Bird Stories

Story #1

I was taking pictures of the Pied Harrier when I saw a smaller bird zip by. I snapped a few shots of the smaller bird. When I looked at the photos, I couldn’t tell what it was. I sent the pics to top birder Rob Hutchinson for ID. He said it was definitely a falcon but not a Peregrine or Kestrel. He said it was possibly an Amur Falcon or Northern Hobby, except that my photos were too far and blurry to confirm an ID!

I almost, maybe had a lifer at the refuge!

Story #2

The next week while we were scanning the skies hoping to see the possible Amur Falcon or Northern Hobby, we saw a Brahminy Kite. Being the trigger-happy photographers we are, we snapped away at the Brahminy Kite.

At first it looked like it was flying with its legs dangling.

my, what long legs you have

Then we saw that it was carrying something. Hard to tell what it was carrying, maybe it was a chicken.

The following week, Tonji saw one of our neighbors. One of his chickens was missing! Our neighbor thought someone either stole it or set a trap for it. Tonji said that sure, maybe one of those trappers got it. That’s all he said.

Story #3

Tonji was walking back to the cottage when he saw a mouse impaled on a tree branch. When he reached the cottage he told me about it and we went back out so he could show it to me. When we got to the tree it was gone. He said that it was probably a Long Tailed Shrike that impaled the mouse. It was watching him when he went to inspect it and maybe it moved it or ate it after he left.

I was disappointed that I wasn’t able to see the mouse, impaled through the eye and all. I didn’t think a Long Tailed Shrike could catch a mouse! Lizards and frogs, yes. But I was surprised that it could get a mammal! Our bird reference book the Kennedy guide says that Long Tailed Shrikes eat insects and small vertebrates. We also have Brown Shrikes and the book says that they eat large insects, small birds, and possibly mammals.

The following day I was clearing overhanging dead branches near the horse poop compost area and saw a mouse impaled on a tree branch! This one was long dead and eaten.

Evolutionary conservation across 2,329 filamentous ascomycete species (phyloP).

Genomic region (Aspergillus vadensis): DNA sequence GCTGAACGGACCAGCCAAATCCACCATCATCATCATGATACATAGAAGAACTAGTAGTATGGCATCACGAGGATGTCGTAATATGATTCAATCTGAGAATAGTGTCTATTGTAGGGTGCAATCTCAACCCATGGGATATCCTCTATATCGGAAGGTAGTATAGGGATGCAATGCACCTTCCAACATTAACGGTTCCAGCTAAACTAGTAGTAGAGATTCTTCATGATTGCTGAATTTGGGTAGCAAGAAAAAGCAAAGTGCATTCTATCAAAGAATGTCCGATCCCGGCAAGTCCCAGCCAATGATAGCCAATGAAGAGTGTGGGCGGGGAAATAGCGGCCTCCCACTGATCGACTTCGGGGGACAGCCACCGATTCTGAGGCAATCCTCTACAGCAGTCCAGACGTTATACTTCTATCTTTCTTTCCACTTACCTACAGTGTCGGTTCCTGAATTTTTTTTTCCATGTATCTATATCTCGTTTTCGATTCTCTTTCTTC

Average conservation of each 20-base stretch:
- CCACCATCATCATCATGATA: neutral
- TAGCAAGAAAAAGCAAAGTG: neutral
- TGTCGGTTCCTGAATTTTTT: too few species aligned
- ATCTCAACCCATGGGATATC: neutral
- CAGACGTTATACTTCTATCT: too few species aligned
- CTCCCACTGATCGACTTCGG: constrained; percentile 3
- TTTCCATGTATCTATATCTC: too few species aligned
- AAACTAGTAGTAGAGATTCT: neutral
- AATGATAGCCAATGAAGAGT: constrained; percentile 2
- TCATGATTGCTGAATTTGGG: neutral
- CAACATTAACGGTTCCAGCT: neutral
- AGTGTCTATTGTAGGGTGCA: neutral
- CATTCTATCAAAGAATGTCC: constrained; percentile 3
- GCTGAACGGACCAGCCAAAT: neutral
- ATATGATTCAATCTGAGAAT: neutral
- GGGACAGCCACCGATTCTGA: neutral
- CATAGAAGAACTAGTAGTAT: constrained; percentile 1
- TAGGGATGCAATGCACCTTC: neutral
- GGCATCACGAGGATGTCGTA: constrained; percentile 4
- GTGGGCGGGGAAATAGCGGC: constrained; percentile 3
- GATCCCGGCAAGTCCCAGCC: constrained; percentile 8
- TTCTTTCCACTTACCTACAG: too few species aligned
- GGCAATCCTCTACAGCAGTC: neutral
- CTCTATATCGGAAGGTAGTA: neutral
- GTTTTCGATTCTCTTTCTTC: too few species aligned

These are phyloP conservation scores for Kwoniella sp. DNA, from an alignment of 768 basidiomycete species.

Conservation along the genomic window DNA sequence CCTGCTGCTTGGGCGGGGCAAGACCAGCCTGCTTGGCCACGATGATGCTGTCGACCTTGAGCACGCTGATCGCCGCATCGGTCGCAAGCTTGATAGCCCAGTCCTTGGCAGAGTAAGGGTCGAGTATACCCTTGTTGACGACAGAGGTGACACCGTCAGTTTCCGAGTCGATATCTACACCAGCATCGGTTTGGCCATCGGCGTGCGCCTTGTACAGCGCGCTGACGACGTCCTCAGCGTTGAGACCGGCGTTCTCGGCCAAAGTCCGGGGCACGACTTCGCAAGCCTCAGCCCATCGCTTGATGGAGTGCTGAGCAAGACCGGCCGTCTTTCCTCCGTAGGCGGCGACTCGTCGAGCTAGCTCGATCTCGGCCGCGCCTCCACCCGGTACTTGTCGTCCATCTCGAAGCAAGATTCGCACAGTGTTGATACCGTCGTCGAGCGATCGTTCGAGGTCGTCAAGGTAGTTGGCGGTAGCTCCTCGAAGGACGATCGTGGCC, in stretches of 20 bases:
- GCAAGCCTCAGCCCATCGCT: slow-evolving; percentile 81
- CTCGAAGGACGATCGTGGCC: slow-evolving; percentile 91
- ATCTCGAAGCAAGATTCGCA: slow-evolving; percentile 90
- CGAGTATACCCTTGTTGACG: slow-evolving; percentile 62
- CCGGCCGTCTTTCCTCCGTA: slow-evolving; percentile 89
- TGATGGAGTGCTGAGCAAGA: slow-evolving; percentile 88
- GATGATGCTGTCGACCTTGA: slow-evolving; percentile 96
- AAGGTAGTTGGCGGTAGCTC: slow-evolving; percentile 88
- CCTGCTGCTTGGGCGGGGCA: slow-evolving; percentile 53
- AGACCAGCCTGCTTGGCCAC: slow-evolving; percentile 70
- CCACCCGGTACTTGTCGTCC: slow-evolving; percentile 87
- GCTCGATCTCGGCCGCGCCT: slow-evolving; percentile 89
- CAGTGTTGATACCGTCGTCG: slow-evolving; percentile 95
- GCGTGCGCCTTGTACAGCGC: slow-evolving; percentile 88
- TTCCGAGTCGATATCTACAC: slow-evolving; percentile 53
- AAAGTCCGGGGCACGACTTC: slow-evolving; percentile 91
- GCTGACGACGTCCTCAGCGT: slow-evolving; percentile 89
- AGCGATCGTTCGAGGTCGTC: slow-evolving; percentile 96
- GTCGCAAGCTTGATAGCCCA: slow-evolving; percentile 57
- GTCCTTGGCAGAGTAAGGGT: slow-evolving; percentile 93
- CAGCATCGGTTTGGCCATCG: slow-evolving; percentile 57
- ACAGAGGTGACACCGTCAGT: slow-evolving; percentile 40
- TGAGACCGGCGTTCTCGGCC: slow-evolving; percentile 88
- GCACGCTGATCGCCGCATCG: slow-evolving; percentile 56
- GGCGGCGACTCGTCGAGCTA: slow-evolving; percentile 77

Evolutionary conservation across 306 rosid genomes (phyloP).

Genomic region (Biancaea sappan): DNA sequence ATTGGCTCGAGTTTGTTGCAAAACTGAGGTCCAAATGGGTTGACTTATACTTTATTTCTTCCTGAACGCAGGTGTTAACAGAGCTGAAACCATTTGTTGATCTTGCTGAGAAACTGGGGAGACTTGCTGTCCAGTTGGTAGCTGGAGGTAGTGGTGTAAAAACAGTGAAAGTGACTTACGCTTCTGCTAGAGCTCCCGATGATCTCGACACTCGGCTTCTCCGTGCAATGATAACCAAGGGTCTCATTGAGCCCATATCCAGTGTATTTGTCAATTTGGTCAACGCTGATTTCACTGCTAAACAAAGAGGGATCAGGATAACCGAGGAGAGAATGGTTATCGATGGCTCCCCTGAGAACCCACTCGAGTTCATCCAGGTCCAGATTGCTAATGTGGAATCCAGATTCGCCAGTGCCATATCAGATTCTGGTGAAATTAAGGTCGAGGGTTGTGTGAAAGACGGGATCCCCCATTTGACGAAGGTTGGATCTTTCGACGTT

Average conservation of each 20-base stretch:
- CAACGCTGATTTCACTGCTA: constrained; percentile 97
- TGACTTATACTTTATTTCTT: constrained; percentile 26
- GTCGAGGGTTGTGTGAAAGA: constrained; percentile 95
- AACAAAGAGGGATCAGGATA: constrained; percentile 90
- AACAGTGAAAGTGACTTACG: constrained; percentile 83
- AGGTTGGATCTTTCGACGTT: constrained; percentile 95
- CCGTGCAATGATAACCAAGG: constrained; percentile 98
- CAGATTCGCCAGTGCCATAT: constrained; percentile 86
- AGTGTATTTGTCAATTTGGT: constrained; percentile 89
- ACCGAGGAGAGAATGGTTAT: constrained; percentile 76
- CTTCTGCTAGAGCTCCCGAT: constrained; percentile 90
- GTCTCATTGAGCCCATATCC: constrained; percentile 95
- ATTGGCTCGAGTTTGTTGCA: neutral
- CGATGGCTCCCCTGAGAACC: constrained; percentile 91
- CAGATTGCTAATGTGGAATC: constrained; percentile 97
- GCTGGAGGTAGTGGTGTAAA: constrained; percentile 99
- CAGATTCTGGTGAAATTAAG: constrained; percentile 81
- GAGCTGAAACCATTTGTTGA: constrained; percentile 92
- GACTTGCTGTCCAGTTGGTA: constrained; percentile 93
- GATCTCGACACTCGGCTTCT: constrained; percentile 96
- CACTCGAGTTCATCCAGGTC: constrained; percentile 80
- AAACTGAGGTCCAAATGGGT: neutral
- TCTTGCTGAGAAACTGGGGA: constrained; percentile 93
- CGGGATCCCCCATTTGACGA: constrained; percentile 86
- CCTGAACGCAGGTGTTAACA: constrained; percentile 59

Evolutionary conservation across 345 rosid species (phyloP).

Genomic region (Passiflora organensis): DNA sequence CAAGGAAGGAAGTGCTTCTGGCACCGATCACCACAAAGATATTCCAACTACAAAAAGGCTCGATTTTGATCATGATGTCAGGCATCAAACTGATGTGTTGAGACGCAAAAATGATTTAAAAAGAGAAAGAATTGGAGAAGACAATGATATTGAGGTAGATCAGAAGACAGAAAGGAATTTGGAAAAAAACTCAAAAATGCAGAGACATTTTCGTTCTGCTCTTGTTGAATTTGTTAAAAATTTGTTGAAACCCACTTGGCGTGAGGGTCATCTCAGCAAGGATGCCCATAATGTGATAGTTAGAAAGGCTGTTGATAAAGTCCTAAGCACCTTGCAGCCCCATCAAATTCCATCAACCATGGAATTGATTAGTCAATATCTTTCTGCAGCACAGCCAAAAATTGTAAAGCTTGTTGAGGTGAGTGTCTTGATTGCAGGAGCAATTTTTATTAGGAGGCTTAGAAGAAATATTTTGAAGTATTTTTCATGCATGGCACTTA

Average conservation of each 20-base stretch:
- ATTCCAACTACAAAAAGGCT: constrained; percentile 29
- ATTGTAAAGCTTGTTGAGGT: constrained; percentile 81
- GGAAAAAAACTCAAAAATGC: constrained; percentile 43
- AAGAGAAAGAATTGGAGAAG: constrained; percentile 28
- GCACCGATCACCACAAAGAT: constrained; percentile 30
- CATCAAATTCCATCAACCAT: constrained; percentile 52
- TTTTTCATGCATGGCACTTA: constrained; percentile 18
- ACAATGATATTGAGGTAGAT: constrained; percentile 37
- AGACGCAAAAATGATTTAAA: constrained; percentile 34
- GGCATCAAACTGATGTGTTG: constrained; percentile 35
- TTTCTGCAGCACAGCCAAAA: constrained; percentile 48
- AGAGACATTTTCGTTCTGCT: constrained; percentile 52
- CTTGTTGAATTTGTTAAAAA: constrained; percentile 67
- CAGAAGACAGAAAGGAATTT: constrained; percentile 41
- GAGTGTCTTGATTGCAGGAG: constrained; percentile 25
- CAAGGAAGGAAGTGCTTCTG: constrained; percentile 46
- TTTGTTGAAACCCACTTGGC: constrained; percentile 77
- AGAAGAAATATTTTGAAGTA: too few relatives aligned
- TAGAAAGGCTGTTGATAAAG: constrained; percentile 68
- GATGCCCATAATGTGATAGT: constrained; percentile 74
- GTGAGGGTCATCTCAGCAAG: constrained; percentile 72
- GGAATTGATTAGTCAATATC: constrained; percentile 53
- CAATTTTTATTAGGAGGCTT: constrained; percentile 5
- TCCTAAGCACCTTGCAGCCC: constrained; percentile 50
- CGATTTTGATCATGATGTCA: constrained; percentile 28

I believe that this is graphic confirmation that Shrikes can catch mice!

Story #4

This week Tonji found half a crow in the grass. He was on the Day 2 of building Pond #7 when when he found a dead crow that looked like it was cut in half. He showed it to me, but I didn’t take pictures. The strange image stuck in our minds though. What could have done that to a crow. A crow! They are big, tough, and travel in groups called a murder of crows!

A few mornings later while Tonji was preparing our morning coffee, a Grass Owl flew in front the cottage. What a treat for us to see an owl in the morning.

Then a Pied Harrier flew into view. They were both probably hunting for mice!

Then Crows flew in and started chasing the Pied Harrier. They were very insistent.

Pied Harrier being mobbed by a Crow

They were doing the same thing the previous week, mobbing the Grass Owl and Pied Harrier. The crows were so aggressive towards the Pied Harrier I thought they might have permanently driven the Pied Harrier away.

Pied Harrier and Grass Owl flying together. This was from the previous week.

Sudden realization! The Pied Harrier probably ate the half Crow! That’s why the Crows are attacking the Pied Harrier. If a Brahminy Kite can catch a chicken and a Shrike can catch a mouse, surely a Pied Harrier can catch a Crow!

And that’s the story of how Half Crow Pond got its name.

Cool Weather and Cool Birds

It was cold and raining when we woke up. Gone were the plans to do chores and tend to projects. Out came the big lenses for bird photography, binoculars, and sketchbook. Might as well sit, enjoy the weather, and watch the birds!

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or just go back to sleep if you’re Barkley

First came the Pied Harriers. There were new black feathers showing on Tali’s back and face. Tali is a male! It takes 3 years for male Pied Harriers to assume their full adult plumage. When he does, Tali will have a black head and white chest. He looks like he is almost 3 years old.¬†Assuming that the female is the same one we saw in 2013,¬† there’s a good chance that this is a different offspring from the one with her in 2013.

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Tali still has the string wrapped on his leg. It doesn’t seem to hinder his flight. I hope he’s able to get the string off somehow. It seems to affect his landing.

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Tali – photo by Tonji Ramos

The Pied Harriers moved from the bamboo fence to a tree. Three Philippine Ducks flew past them. Then they did it again. And again! Were they buzzing the Pied Harriers? Or were they just circling the pond? Too bad we didn’t get any pictures or video.

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Next came two Brahminy Kites. One was an immature. They perched on a tree and got mobbed by a Crow. This interaction definitely looked intentional!

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photo by Tonji Ramos

That morning, we also saw:

  • Black-naped Oriole
  • Barn Swallow
  • Pied Bushchat
  • Yellow-vented Bulbul
  • Collared Kingfisher
  • Brown Shrike
  • Pink-necked Green Pigeon, 4
  • Tawny Grassbird
  • Purple Heron

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Pied Bushchat

In the afternoon the weather stayed cool and cleared up for a bit so we could go for a walk, cut grass, and do some weeding.